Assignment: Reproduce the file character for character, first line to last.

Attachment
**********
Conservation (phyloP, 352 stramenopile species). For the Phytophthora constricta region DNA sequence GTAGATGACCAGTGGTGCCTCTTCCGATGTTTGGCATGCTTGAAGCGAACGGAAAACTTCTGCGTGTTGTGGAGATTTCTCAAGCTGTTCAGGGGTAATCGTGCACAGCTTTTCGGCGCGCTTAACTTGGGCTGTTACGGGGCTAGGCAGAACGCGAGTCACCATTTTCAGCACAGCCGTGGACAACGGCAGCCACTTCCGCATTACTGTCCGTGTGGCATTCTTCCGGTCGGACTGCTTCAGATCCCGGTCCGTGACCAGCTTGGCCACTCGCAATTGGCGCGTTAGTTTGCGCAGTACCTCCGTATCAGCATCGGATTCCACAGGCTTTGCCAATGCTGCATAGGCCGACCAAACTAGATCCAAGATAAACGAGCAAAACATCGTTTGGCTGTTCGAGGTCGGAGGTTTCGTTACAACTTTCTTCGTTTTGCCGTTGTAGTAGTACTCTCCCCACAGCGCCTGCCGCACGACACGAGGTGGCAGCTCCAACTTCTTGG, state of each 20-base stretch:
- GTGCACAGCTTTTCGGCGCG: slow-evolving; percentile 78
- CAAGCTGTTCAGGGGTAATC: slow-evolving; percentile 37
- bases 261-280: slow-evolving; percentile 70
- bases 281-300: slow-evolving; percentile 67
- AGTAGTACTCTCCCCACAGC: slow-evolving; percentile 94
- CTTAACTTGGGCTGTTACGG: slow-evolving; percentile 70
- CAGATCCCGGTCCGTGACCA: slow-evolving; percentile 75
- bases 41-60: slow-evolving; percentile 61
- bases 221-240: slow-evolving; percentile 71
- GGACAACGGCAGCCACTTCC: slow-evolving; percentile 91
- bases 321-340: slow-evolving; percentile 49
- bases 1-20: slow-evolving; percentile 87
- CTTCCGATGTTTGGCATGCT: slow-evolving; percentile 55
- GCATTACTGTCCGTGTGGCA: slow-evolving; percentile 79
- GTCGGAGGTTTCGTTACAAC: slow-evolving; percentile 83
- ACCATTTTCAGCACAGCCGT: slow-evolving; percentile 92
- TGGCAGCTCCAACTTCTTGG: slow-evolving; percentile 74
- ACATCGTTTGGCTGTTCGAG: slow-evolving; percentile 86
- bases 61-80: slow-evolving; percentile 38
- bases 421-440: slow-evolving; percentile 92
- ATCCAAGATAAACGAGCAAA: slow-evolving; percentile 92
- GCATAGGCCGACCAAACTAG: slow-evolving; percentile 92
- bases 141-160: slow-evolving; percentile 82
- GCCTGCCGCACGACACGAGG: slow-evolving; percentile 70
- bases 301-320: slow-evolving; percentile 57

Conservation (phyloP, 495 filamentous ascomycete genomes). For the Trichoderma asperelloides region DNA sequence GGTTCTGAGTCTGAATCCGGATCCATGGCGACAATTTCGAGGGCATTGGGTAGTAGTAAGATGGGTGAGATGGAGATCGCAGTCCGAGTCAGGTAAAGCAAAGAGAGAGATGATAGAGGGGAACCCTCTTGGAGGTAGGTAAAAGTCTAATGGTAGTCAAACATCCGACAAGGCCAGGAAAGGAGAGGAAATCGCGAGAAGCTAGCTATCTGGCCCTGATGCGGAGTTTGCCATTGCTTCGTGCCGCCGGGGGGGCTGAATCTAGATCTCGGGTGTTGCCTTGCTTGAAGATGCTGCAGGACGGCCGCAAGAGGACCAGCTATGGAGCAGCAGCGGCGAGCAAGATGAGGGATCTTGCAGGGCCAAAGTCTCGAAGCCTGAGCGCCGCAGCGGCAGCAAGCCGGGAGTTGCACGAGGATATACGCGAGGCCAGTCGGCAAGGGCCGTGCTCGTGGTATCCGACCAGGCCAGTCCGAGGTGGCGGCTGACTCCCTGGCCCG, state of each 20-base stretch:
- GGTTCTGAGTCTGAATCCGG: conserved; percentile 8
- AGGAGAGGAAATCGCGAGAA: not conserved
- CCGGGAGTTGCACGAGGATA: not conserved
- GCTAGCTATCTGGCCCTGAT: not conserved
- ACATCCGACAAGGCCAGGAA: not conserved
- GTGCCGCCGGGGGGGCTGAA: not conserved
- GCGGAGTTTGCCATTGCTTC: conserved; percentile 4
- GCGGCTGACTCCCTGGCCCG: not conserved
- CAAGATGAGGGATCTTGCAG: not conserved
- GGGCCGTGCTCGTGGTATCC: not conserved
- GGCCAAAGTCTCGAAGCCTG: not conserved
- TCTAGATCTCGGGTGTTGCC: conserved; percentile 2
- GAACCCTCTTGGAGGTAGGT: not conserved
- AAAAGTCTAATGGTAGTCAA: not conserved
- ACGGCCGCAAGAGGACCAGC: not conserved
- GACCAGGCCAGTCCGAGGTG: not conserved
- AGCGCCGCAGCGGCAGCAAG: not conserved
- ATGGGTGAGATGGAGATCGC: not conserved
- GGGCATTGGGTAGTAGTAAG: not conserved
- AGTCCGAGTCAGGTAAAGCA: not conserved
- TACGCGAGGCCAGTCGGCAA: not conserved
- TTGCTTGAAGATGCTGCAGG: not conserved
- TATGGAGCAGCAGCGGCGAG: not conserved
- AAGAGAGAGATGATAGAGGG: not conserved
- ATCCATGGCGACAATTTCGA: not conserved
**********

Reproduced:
Conservation (phyloP, 352 stramenopile species). For the Phytophthora constricta region DNA sequence GTAGATGACCAGTGGTGCCTCTTCCGATGTTTGGCATGCTTGAAGCGAACGGAAAACTTCTGCGTGTTGTGGAGATTTCTCAAGCTGTTCAGGGGTAATCGTGCACAGCTTTTCGGCGCGCTTAACTTGGGCTGTTACGGGGCTAGGCAGAACGCGAGTCACCATTTTCAGCACAGCCGTGGACAACGGCAGCCACTTCCGCATTACTGTCCGTGTGGCATTCTTCCGGTCGGACTGCTTCAGATCCCGGTCCGTGACCAGCTTGGCCACTCGCAATTGGCGCGTTAGTTTGCGCAGTACCTCCGTATCAGCATCGGATTCCACAGGCTTTGCCAATGCTGCATAGGCCGACCAAACTAGATCCAAGATAAACGAGCAAAACATCGTTTGGCTGTTCGAGGTCGGAGGTTTCGTTACAACTTTCTTCGTTTTGCCGTTGTAGTAGTACTCTCCCCACAGCGCCTGCCGCACGACACGAGGTGGCAGCTCCAACTTCTTGG, state of each 20-base stretch:
- GTGCACAGCTTTTCGGCGCG: slow-evolving; percentile 78
- CAAGCTGTTCAGGGGTAATC: slow-evolving; percentile 37
- bases 261-280: slow-evolving; percentile 70
- bases 281-300: slow-evolving; percentile 67
- AGTAGTACTCTCCCCACAGC: slow-evolving; percentile 94
- CTTAACTTGGGCTGTTACGG: slow-evolving; percentile 70
- CAGATCCCGGTCCGTGACCA: slow-evolving; percentile 75
- bases 41-60: slow-evolving; percentile 61
- bases 221-240: slow-evolving; percentile 71
- GGACAACGGCAGCCACTTCC: slow-evolving; percentile 91
- bases 321-340: slow-evolving; percentile 49
- bases 1-20: slow-evolving; percentile 87
- CTTCCGATGTTTGGCATGCT: slow-evolving; percentile 55
- GCATTACTGTCCGTGTGGCA: slow-evolving; percentile 79
- GTCGGAGGTTTCGTTACAAC: slow-evolving; percentile 83
- ACCATTTTCAGCACAGCCGT: slow-evolving; percentile 92
- TGGCAGCTCCAACTTCTTGG: slow-evolving; percentile 74
- ACATCGTTTGGCTGTTCGAG: slow-evolving; percentile 86
- bases 61-80: slow-evolving; percentile 38
- bases 421-440: slow-evolving; percentile 92
- ATCCAAGATAAACGAGCAAA: slow-evolving; percentile 92
- GCATAGGCCGACCAAACTAG: slow-evolving; percentile 92
- bases 141-160: slow-evolving; percentile 82
- GCCTGCCGCACGACACGAGG: slow-evolving; percentile 70
- bases 301-320: slow-evolving; percentile 57

Conservation (phyloP, 495 filamentous ascomycete genomes). For the Trichoderma asperelloides region DNA sequence GGTTCTGAGTCTGAATCCGGATCCATGGCGACAATTTCGAGGGCATTGGGTAGTAGTAAGATGGGTGAGATGGAGATCGCAGTCCGAGTCAGGTAAAGCAAAGAGAGAGATGATAGAGGGGAACCCTCTTGGAGGTAGGTAAAAGTCTAATGGTAGTCAAACATCCGACAAGGCCAGGAAAGGAGAGGAAATCGCGAGAAGCTAGCTATCTGGCCCTGATGCGGAGTTTGCCATTGCTTCGTGCCGCCGGGGGGGCTGAATCTAGATCTCGGGTGTTGCCTTGCTTGAAGATGCTGCAGGACGGCCGCAAGAGGACCAGCTATGGAGCAGCAGCGGCGAGCAAGATGAGGGATCTTGCAGGGCCAAAGTCTCGAAGCCTGAGCGCCGCAGCGGCAGCAAGCCGGGAGTTGCACGAGGATATACGCGAGGCCAGTCGGCAAGGGCCGTGCTCGTGGTATCCGACCAGGCCAGTCCGAGGTGGCGGCTGACTCCCTGGCCCG, state of each 20-base stretch:
- GGTTCTGAGTCTGAATCCGG: conserved; percentile 8
- AGGAGAGGAAATCGCGAGAA: not conserved
- CCGGGAGTTGCACGAGGATA: not conserved
- GCTAGCTATCTGGCCCTGAT: not conserved
- ACATCCGACAAGGCCAGGAA: not conserved
- GTGCCGCCGGGGGGGCTGAA: not conserved
- GCGGAGTTTGCCATTGCTTC: conserved; percentile 4
- GCGGCTGACTCCCTGGCCCG: not conserved
- CAAGATGAGGGATCTTGCAG: not conserved
- GGGCCGTGCTCGTGGTATCC: not conserved
- GGCCAAAGTCTCGAAGCCTG: not conserved
- TCTAGATCTCGGGTGTTGCC: conserved; percentile 2
- GAACCCTCTTGGAGGTAGGT: not conserved
- AAAAGTCTAATGGTAGTCAA: not conserved
- ACGGCCGCAAGAGGACCAGC: not conserved
- GACCAGGCCAGTCCGAGGTG: not conserved
- AGCGCCGCAGCGGCAGCAAG: not conserved
- ATGGGTGAGATGGAGATCGC: not conserved
- GGGCATTGGGTAGTAGTAAG: not conserved
- AGTCCGAGTCAGGTAAAGCA: not conserved
- TACGCGAGGCCAGTCGGCAA: not conserved
- TTGCTTGAAGATGCTGCAGG: not conserved
- TATGGAGCAGCAGCGGCGAG: not conserved
- AAGAGAGAGATGATAGAGGG: not conserved
- ATCCATGGCGACAATTTCGA: not conserved